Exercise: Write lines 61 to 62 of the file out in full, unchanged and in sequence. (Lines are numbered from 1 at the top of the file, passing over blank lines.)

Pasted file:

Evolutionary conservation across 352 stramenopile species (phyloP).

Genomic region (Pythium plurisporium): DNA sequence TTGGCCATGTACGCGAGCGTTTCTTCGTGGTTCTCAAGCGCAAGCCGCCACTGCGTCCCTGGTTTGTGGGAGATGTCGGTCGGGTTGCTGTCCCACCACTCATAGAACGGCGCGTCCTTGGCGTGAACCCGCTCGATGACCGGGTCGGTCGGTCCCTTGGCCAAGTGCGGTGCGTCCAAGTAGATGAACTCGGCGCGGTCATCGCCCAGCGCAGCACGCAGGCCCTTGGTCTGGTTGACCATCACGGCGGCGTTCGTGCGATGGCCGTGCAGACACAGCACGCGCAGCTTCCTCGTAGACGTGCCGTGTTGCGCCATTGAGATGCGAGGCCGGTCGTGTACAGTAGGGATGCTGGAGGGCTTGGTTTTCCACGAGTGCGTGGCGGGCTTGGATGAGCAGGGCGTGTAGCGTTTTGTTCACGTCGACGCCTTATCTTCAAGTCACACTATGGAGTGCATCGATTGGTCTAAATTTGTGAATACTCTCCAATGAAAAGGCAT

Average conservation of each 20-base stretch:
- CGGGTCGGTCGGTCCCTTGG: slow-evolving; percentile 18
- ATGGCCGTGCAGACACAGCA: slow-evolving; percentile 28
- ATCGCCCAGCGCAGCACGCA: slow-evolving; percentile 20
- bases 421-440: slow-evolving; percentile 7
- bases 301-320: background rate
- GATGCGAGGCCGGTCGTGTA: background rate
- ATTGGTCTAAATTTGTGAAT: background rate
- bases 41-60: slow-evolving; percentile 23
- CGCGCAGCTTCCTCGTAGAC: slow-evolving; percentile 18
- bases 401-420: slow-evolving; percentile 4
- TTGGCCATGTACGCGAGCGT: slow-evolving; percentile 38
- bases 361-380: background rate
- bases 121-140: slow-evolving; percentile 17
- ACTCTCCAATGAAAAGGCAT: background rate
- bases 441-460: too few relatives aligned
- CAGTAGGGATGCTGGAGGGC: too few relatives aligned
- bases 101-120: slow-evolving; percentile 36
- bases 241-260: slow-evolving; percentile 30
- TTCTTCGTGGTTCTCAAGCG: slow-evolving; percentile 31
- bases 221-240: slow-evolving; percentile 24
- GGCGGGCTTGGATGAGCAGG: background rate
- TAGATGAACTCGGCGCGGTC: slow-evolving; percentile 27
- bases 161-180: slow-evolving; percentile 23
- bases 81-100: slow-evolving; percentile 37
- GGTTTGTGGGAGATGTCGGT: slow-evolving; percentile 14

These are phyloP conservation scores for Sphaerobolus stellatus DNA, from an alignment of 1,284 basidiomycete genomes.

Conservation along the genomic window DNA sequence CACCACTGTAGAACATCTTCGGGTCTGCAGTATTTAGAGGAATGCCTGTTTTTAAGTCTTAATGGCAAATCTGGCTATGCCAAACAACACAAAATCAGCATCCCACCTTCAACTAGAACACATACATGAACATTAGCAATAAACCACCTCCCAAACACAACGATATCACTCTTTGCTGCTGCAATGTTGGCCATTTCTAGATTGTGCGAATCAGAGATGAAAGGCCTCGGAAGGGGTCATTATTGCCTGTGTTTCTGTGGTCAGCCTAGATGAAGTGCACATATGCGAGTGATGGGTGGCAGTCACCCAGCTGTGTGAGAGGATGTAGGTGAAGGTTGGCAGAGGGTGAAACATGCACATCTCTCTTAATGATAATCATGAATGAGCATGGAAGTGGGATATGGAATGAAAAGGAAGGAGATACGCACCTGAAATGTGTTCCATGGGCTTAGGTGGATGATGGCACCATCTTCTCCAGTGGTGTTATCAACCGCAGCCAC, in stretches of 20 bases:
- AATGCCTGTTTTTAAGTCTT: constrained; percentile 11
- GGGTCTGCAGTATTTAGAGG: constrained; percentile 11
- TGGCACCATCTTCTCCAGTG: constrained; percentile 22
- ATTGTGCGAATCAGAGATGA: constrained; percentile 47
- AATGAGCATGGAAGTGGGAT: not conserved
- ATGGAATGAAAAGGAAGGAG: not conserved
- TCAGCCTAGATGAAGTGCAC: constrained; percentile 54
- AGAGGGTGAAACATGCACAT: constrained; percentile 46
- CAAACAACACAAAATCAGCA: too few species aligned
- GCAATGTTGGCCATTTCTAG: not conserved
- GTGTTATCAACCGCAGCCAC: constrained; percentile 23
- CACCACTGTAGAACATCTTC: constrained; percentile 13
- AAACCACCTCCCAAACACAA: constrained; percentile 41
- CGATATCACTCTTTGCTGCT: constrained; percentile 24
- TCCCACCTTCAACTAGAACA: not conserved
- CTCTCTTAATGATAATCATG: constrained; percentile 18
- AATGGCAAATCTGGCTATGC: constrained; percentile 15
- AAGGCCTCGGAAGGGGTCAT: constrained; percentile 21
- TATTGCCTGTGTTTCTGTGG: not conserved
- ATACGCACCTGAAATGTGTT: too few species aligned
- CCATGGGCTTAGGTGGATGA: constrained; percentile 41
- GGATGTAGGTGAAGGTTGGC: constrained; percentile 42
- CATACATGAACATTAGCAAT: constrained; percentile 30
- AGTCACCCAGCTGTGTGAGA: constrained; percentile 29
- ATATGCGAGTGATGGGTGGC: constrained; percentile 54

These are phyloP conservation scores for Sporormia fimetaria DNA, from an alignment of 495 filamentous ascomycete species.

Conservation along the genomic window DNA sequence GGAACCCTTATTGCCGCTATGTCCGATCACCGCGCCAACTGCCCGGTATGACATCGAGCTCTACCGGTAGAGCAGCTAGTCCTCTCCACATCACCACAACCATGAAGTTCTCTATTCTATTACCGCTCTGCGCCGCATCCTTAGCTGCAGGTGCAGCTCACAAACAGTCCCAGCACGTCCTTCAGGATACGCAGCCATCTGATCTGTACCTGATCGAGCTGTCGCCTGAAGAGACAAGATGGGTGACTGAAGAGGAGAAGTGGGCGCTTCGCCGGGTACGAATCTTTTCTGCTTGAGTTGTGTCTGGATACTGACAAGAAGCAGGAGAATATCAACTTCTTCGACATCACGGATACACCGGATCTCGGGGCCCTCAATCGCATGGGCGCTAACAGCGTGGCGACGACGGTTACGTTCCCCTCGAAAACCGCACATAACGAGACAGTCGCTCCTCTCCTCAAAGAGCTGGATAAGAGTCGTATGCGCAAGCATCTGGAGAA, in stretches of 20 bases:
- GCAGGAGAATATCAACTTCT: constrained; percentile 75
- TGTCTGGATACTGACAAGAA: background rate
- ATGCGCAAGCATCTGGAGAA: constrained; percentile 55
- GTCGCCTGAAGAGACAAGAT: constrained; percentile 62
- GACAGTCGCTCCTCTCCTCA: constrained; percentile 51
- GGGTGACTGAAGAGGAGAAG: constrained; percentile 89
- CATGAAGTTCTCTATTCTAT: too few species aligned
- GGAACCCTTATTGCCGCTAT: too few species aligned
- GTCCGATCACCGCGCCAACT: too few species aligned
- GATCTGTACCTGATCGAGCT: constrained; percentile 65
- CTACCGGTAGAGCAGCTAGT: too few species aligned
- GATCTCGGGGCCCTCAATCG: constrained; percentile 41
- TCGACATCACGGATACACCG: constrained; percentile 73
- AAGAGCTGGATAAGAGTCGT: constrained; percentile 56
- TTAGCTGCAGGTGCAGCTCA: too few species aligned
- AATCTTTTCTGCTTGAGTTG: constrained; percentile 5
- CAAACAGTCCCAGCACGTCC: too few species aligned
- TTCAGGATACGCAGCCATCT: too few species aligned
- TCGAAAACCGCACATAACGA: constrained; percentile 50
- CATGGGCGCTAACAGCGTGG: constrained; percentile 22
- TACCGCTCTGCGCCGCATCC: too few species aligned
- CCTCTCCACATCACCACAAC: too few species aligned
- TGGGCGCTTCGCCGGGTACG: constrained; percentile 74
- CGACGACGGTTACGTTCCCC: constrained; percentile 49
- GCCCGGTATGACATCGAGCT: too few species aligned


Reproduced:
- GTCGCCTGAAGAGACAAGAT: constrained; percentile 62
- GACAGTCGCTCCTCTCCTCA: constrained; percentile 51